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Da Vinci Drawing Hidden From Hitler Due To Its Magic Power

It’s just a simple red chalk drawing of a bearded old man. Yet the curators of the Royal Library in Turin believed so strongly that it had magical powers, they hid it during World War II to keep it from falling into the hands of Adolf Hitler and the Nazis. What bearded old man could bestow such powers into his self-portrait and create this kind of novelistic conspiracy theory? Leonardo da Vinci, of course.

Da Vinci’s self-portrait is about to put on limited public display in Turin where it was returned intact from Rome after the war ended. The belief in its powers was so strong, the Royal Library’s director, Giovanni Saccani, says no one knows where exactly it was hidden.

To prevent the Nazis from taking it, an intelligence operation saw it transported in absolute anonymity to Rome.

What exactly could this mystical drawing do? It was believed that looking into da Vinci’s intense gaze would transfer enormous strength and power to the viewer. Because of this, it was the only item from the library’s vast da Vinci collection that was removed and guarded from the Nazis.

Da Vinci's Self-Portrait

Da Vinci’s Self-Portrait

Da Vinci’s self-portrait was in fragile condition when it was taken and continued to deteriorate after its return. Since 1998, it has been kept in a secure underground vault at a constant 20 degrees Celsius and 55 percent humidity that has stopped the aging. Fifty people have been given permission to view the drawing over the next few weeks. The temperature of the vault will be lowered to counteract the body heat.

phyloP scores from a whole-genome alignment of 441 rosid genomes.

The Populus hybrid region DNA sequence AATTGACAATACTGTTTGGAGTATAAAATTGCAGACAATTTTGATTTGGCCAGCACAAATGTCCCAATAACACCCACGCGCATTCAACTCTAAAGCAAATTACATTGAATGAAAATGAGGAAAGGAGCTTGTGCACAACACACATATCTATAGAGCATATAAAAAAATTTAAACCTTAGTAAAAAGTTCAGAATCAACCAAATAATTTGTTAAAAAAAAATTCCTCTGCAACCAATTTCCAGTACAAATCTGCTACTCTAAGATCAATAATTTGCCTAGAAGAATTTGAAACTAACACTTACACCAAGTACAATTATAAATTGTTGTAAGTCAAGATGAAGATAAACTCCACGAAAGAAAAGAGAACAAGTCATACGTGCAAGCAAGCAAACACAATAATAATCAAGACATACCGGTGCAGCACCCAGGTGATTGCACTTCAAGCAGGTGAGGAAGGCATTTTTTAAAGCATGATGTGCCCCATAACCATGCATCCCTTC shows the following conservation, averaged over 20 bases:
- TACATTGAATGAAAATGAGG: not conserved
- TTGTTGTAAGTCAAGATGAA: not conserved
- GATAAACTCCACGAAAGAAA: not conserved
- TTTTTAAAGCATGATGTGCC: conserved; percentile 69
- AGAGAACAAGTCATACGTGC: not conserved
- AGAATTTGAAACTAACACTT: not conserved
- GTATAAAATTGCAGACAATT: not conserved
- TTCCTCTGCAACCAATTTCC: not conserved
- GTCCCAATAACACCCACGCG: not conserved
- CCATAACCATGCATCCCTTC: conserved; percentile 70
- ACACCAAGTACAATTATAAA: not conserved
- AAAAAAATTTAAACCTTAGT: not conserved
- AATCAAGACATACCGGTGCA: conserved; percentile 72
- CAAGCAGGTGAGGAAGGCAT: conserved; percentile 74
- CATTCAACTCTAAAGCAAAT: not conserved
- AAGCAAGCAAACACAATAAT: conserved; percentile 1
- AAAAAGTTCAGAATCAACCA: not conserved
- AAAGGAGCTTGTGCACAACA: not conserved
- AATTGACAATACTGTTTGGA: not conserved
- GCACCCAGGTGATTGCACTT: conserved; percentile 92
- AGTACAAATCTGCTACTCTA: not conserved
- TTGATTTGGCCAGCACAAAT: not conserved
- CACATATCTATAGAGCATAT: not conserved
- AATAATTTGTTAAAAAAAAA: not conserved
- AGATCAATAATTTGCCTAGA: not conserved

Does the drawing really have magic power? Some experts doubt it’s even of da Vinci since it is drawn in the style he used as a young artist but shows him as an old man. Many simply call it “Portrait of a man in red chalk.” Saccani has no doubt it’s real and has this to say about its powers:

It is a self-portrait… anyone who finds themselves standing in front of this drawing is struck dumb. The first thing they say when they recover is ‘this is giving me the shivers’. The expressive power of this face is absolutely connected to an emotion and an ability that only Leonardo could possess.

Students believe it too. Many stand in a room above the vault before a test to soak up a little of da Vinci’s genius.

Maybe Dan Brown should give it a try.

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  • Quilan Hanniffy

    Truly a wonderful portrait. … I actually love the aged paper as well!